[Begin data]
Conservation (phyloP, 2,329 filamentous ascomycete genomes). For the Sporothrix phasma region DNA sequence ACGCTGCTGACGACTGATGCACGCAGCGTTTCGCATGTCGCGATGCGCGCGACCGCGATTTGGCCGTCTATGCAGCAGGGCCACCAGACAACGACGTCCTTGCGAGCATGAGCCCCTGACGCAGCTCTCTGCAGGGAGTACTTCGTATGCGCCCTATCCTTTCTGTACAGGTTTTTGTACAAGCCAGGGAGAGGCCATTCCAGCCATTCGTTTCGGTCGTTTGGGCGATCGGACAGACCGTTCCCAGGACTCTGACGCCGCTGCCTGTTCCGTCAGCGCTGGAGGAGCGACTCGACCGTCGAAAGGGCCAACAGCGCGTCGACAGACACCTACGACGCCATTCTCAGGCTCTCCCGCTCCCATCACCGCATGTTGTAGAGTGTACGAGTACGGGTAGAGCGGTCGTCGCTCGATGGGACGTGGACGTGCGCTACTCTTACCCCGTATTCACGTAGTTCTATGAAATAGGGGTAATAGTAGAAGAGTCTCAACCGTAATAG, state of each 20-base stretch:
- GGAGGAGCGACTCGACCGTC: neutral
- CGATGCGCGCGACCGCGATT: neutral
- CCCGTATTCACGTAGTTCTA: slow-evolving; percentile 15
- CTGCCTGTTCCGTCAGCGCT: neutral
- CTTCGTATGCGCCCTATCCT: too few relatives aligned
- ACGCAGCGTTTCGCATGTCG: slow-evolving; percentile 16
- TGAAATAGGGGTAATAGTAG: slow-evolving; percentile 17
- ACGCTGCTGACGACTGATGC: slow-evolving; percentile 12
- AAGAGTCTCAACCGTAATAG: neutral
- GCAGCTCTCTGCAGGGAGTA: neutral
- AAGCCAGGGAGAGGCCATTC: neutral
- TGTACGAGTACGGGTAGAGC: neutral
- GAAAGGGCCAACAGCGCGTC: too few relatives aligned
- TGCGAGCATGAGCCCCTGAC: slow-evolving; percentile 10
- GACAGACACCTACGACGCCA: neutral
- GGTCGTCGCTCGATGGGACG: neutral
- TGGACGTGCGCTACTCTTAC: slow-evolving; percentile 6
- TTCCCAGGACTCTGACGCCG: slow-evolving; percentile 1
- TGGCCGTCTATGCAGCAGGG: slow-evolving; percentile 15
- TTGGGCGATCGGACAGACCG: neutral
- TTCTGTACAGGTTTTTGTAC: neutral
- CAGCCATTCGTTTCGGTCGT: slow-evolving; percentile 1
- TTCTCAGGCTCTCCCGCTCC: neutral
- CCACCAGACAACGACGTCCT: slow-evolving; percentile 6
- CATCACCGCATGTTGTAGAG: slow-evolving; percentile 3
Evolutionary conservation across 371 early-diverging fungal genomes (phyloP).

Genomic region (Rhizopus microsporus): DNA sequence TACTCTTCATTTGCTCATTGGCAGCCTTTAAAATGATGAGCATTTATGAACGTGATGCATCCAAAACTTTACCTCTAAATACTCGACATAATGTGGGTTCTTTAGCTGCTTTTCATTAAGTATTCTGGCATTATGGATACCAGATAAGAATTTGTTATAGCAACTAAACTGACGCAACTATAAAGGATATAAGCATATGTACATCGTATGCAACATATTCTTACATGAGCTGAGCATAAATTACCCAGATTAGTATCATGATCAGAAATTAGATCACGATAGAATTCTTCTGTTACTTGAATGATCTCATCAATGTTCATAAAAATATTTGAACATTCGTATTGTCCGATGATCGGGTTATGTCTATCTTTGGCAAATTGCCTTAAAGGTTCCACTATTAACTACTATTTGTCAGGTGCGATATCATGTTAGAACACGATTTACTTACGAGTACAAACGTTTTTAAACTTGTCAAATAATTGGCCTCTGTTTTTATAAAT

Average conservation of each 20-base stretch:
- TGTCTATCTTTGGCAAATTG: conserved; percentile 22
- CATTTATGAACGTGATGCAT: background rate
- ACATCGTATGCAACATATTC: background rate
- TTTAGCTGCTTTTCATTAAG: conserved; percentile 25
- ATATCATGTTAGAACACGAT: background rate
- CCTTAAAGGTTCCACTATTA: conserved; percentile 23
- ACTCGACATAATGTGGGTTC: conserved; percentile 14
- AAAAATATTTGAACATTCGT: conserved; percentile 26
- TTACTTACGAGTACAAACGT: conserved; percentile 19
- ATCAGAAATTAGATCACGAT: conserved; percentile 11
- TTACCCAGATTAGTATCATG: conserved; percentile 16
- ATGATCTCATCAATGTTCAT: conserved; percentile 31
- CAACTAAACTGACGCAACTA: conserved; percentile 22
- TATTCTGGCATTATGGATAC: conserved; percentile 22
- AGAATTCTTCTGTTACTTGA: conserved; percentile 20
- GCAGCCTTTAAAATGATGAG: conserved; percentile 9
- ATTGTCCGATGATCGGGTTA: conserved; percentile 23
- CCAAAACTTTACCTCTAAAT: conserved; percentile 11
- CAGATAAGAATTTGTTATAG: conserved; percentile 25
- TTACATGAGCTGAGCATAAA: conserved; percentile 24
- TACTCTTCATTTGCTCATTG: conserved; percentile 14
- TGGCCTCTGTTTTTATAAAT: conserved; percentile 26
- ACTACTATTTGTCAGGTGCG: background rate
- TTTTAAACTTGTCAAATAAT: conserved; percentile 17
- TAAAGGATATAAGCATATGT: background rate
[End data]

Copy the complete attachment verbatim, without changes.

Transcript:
Conservation (phyloP, 2,329 filamentous ascomycete genomes). For the Sporothrix phasma region DNA sequence ACGCTGCTGACGACTGATGCACGCAGCGTTTCGCATGTCGCGATGCGCGCGACCGCGATTTGGCCGTCTATGCAGCAGGGCCACCAGACAACGACGTCCTTGCGAGCATGAGCCCCTGACGCAGCTCTCTGCAGGGAGTACTTCGTATGCGCCCTATCCTTTCTGTACAGGTTTTTGTACAAGCCAGGGAGAGGCCATTCCAGCCATTCGTTTCGGTCGTTTGGGCGATCGGACAGACCGTTCCCAGGACTCTGACGCCGCTGCCTGTTCCGTCAGCGCTGGAGGAGCGACTCGACCGTCGAAAGGGCCAACAGCGCGTCGACAGACACCTACGACGCCATTCTCAGGCTCTCCCGCTCCCATCACCGCATGTTGTAGAGTGTACGAGTACGGGTAGAGCGGTCGTCGCTCGATGGGACGTGGACGTGCGCTACTCTTACCCCGTATTCACGTAGTTCTATGAAATAGGGGTAATAGTAGAAGAGTCTCAACCGTAATAG, state of each 20-base stretch:
- GGAGGAGCGACTCGACCGTC: neutral
- CGATGCGCGCGACCGCGATT: neutral
- CCCGTATTCACGTAGTTCTA: slow-evolving; percentile 15
- CTGCCTGTTCCGTCAGCGCT: neutral
- CTTCGTATGCGCCCTATCCT: too few relatives aligned
- ACGCAGCGTTTCGCATGTCG: slow-evolving; percentile 16
- TGAAATAGGGGTAATAGTAG: slow-evolving; percentile 17
- ACGCTGCTGACGACTGATGC: slow-evolving; percentile 12
- AAGAGTCTCAACCGTAATAG: neutral
- GCAGCTCTCTGCAGGGAGTA: neutral
- AAGCCAGGGAGAGGCCATTC: neutral
- TGTACGAGTACGGGTAGAGC: neutral
- GAAAGGGCCAACAGCGCGTC: too few relatives aligned
- TGCGAGCATGAGCCCCTGAC: slow-evolving; percentile 10
- GACAGACACCTACGACGCCA: neutral
- GGTCGTCGCTCGATGGGACG: neutral
- TGGACGTGCGCTACTCTTAC: slow-evolving; percentile 6
- TTCCCAGGACTCTGACGCCG: slow-evolving; percentile 1
- TGGCCGTCTATGCAGCAGGG: slow-evolving; percentile 15
- TTGGGCGATCGGACAGACCG: neutral
- TTCTGTACAGGTTTTTGTAC: neutral
- CAGCCATTCGTTTCGGTCGT: slow-evolving; percentile 1
- TTCTCAGGCTCTCCCGCTCC: neutral
- CCACCAGACAACGACGTCCT: slow-evolving; percentile 6
- CATCACCGCATGTTGTAGAG: slow-evolving; percentile 3
Evolutionary conservation across 371 early-diverging fungal genomes (phyloP).

Genomic region (Rhizopus microsporus): DNA sequence TACTCTTCATTTGCTCATTGGCAGCCTTTAAAATGATGAGCATTTATGAACGTGATGCATCCAAAACTTTACCTCTAAATACTCGACATAATGTGGGTTCTTTAGCTGCTTTTCATTAAGTATTCTGGCATTATGGATACCAGATAAGAATTTGTTATAGCAACTAAACTGACGCAACTATAAAGGATATAAGCATATGTACATCGTATGCAACATATTCTTACATGAGCTGAGCATAAATTACCCAGATTAGTATCATGATCAGAAATTAGATCACGATAGAATTCTTCTGTTACTTGAATGATCTCATCAATGTTCATAAAAATATTTGAACATTCGTATTGTCCGATGATCGGGTTATGTCTATCTTTGGCAAATTGCCTTAAAGGTTCCACTATTAACTACTATTTGTCAGGTGCGATATCATGTTAGAACACGATTTACTTACGAGTACAAACGTTTTTAAACTTGTCAAATAATTGGCCTCTGTTTTTATAAAT

Average conservation of each 20-base stretch:
- TGTCTATCTTTGGCAAATTG: conserved; percentile 22
- CATTTATGAACGTGATGCAT: background rate
- ACATCGTATGCAACATATTC: background rate
- TTTAGCTGCTTTTCATTAAG: conserved; percentile 25
- ATATCATGTTAGAACACGAT: background rate
- CCTTAAAGGTTCCACTATTA: conserved; percentile 23
- ACTCGACATAATGTGGGTTC: conserved; percentile 14
- AAAAATATTTGAACATTCGT: conserved; percentile 26
- TTACTTACGAGTACAAACGT: conserved; percentile 19
- ATCAGAAATTAGATCACGAT: conserved; percentile 11
- TTACCCAGATTAGTATCATG: conserved; percentile 16
- ATGATCTCATCAATGTTCAT: conserved; percentile 31
- CAACTAAACTGACGCAACTA: conserved; percentile 22
- TATTCTGGCATTATGGATAC: conserved; percentile 22
- AGAATTCTTCTGTTACTTGA: conserved; percentile 20
- GCAGCCTTTAAAATGATGAG: conserved; percentile 9
- ATTGTCCGATGATCGGGTTA: conserved; percentile 23
- CCAAAACTTTACCTCTAAAT: conserved; percentile 11
- CAGATAAGAATTTGTTATAG: conserved; percentile 25
- TTACATGAGCTGAGCATAAA: conserved; percentile 24
- TACTCTTCATTTGCTCATTG: conserved; percentile 14
- TGGCCTCTGTTTTTATAAAT: conserved; percentile 26
- ACTACTATTTGTCAGGTGCG: background rate
- TTTTAAACTTGTCAAATAAT: conserved; percentile 17
- TAAAGGATATAAGCATATGT: background rate